Jun 21 2011

Six In The Morning

Oceans on brink of catastrophe

Marine life facing mass extinction ‘within one human generation’ / State of seas ‘much worse than we thought’, says global panel of scientists

By Michael McCarthy, Environment Editor  Tuesday, 21 June 2011

The world’s oceans are faced with an unprecedented loss of species comparable to the great mass extinctions of prehistory, a major report suggests today. The seas are degenerating far faster than anyone has predicted, the report says, because of the cumulative impact of a number of severe individual stresses, ranging from climate warming and sea-water acidification, to widespread chemical pollution and gross overfishing.

The coming together of these factors is now threatening the marine environment with a catastrophe “unprecedented in human history”, according to the report, from a panel of leading marine scientists brought together in Oxford earlier this year by the International Programme on the State of the Ocean (IPSO) and the International Union for the Conservation of Nature (IUCN).

+Tuesday’s Headlines:

North Korea recruits hackers at school

How the Euro Became Europe’s Greatest Threat

Fresh Libya civilian deaths pile pressure on Nato

Early human fossils unearthed in Ukraine

Venezuelan troops ‘use weapons of war’ against rioting prisoners

North Korea recruits hackers at school

A former hacker and a hacking tutor say N Korea is bolstering cyberwarfare units to battle IT powerhouses like S Korea.

Al Jazeera  

As South Korea blames North Korea for a recent slew of cyberattacks, two defectors share their experiences, as a hacker and trainer of “cyberwarriors” in the reclusive communist country, with Al Jazeera shedding some light into the inner workings of the North’s cyberwarfare programme.

In the process, Kim Heung-kwang and Jang Se-yul also warn of the regime’s concentrated efforts to bolster its cyberwarfare capabilities.

The hackers’ professor

Kim Heung-kwang was a computer science professor in North Korea. Kim graduated from the Kim Chaek University of Technology in Pyongyang, where he majored in data processing. He pursued graduate studies at Hamhung Computer College where he studied operating systems, hardware technology and network theory – before going on to spend 19 years teaching students-turned-recruits for the North Korean regime’s cyberwarfare units at Hamheung Computer College and Hamheung Communist College.

How the Euro Became Europe’s Greatest Threat

Time for Plan B


In the past 14 months, politicians in the euro-zone nations have adopted one bailout package after the next, convening for hectic summit meetings, wrangling over lazy compromises and building up risks of gigantic dimensions.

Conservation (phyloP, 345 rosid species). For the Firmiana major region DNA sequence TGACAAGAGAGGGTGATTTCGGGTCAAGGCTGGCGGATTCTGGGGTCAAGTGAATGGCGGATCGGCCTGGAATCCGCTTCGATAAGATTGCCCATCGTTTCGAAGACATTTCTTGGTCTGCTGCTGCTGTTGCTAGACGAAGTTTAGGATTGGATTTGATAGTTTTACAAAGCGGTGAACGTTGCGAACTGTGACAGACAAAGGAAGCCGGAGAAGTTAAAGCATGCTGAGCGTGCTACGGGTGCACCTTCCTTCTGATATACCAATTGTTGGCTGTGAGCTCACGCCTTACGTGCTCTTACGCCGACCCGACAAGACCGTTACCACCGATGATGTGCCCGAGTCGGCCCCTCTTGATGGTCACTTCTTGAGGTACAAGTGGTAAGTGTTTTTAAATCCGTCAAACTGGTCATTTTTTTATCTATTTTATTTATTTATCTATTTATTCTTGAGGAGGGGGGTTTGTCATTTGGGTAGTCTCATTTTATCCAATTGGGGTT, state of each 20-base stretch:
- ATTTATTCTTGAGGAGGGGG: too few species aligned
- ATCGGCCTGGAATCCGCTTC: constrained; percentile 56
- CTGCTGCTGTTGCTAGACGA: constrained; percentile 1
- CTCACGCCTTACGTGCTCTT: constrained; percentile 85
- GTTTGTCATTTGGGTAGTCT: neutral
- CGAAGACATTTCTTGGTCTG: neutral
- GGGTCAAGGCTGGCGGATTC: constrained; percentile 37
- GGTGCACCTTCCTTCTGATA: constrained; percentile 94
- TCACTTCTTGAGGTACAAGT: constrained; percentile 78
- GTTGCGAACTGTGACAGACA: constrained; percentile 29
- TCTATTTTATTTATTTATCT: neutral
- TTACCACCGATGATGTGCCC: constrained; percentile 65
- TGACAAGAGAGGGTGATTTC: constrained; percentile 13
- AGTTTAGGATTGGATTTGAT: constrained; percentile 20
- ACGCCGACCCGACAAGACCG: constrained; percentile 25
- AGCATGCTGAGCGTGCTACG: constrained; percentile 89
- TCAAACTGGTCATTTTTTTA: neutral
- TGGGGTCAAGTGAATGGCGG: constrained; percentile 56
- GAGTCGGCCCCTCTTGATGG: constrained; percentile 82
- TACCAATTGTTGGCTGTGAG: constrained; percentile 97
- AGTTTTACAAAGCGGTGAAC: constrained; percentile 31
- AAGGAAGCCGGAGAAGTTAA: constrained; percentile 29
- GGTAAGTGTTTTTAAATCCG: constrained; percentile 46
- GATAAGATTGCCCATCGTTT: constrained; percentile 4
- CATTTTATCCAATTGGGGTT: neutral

For just as long, they have been avoiding an important conclusion, namely that things cannot continue this way. The old euro no longer exists in its intended form, and the European Monetary Union isn’t working. We need a Plan B.

Instead, those in responsible positions are getting bogged down in crisis management, as they seek to placate the public and sugarcoat the problems. They say that there is only a government debt crisis in a few euro countries but no euro crisis, citing as evidence the fact that the value of the European common currency has remained relatively stable against other currencies like the dollar.

Fresh Libya civilian deaths pile pressure on Nato


Libyan officials took reporters to Surman, 70km west of Tripoli, to the site of what they said was a Nato air strike on the home of Khouildi Hamidi, a member of Libya’s 12-strong Revolutionary Command Council, led by Gaddafi.

Rescue teams were looking for survivors while reporters visited the site. Reporters were then taken to a hospital in nearby Sabrata where they were shown nine bodies, including those of two children, plus some body parts, which the Libyan government said were all of people killed in the attack.

Early human fossils unearthed in Ukraine

Ancient remains uncovered in Ukraine represent some of the oldest evidence of modern people in Europe, experts have claimed.

By Jennifer Carpenter

Science reporter, BBC News  

Archaeologists found human bones and teeth, tools, ivory ornaments and animal remains at the Buran-Kaya cave site.

The 32,000-year-old fossils bear cut marks suggesting they were defleshed as part of a post-mortem ritual.

Details have been published in the journal PLoS One.

Archaeologist Dr Alexander Yanevich from the National Ukrainian Academy of Science in Kiev discovered the four Buran-Kaya caves in the Crimean mountains in 1991.

Since then, roughly two hundred human bone fragments have been unearthed at the site.

Venezuelan troops ‘use weapons of war’ against rioting prisoners

National Guard use assault rifles and teargas to combat gun battles at Rodeo I and II, inmates claim

Associated Press

guardian.co.uk, Tuesday 21 June 2011

Venezuelan troops have been accused of using teargas and “weapons of war” against rioting prisoners as they tried for a fourth day to dislodge a group of heavily armed inmates who have staved off attempts to retake control.

National Guard troops escorted 36 inmates from cellblocks inside the Rodeo II prison to areas that were no longer controlled by rebellious prisoners, the justice minister, Tareck El Aissami, told state television. At least 11 of the inmates were wounded, he said.

National Guard General Luis Motta Domínguez said the inmates evacuated “were hostages of the violent prisoners”.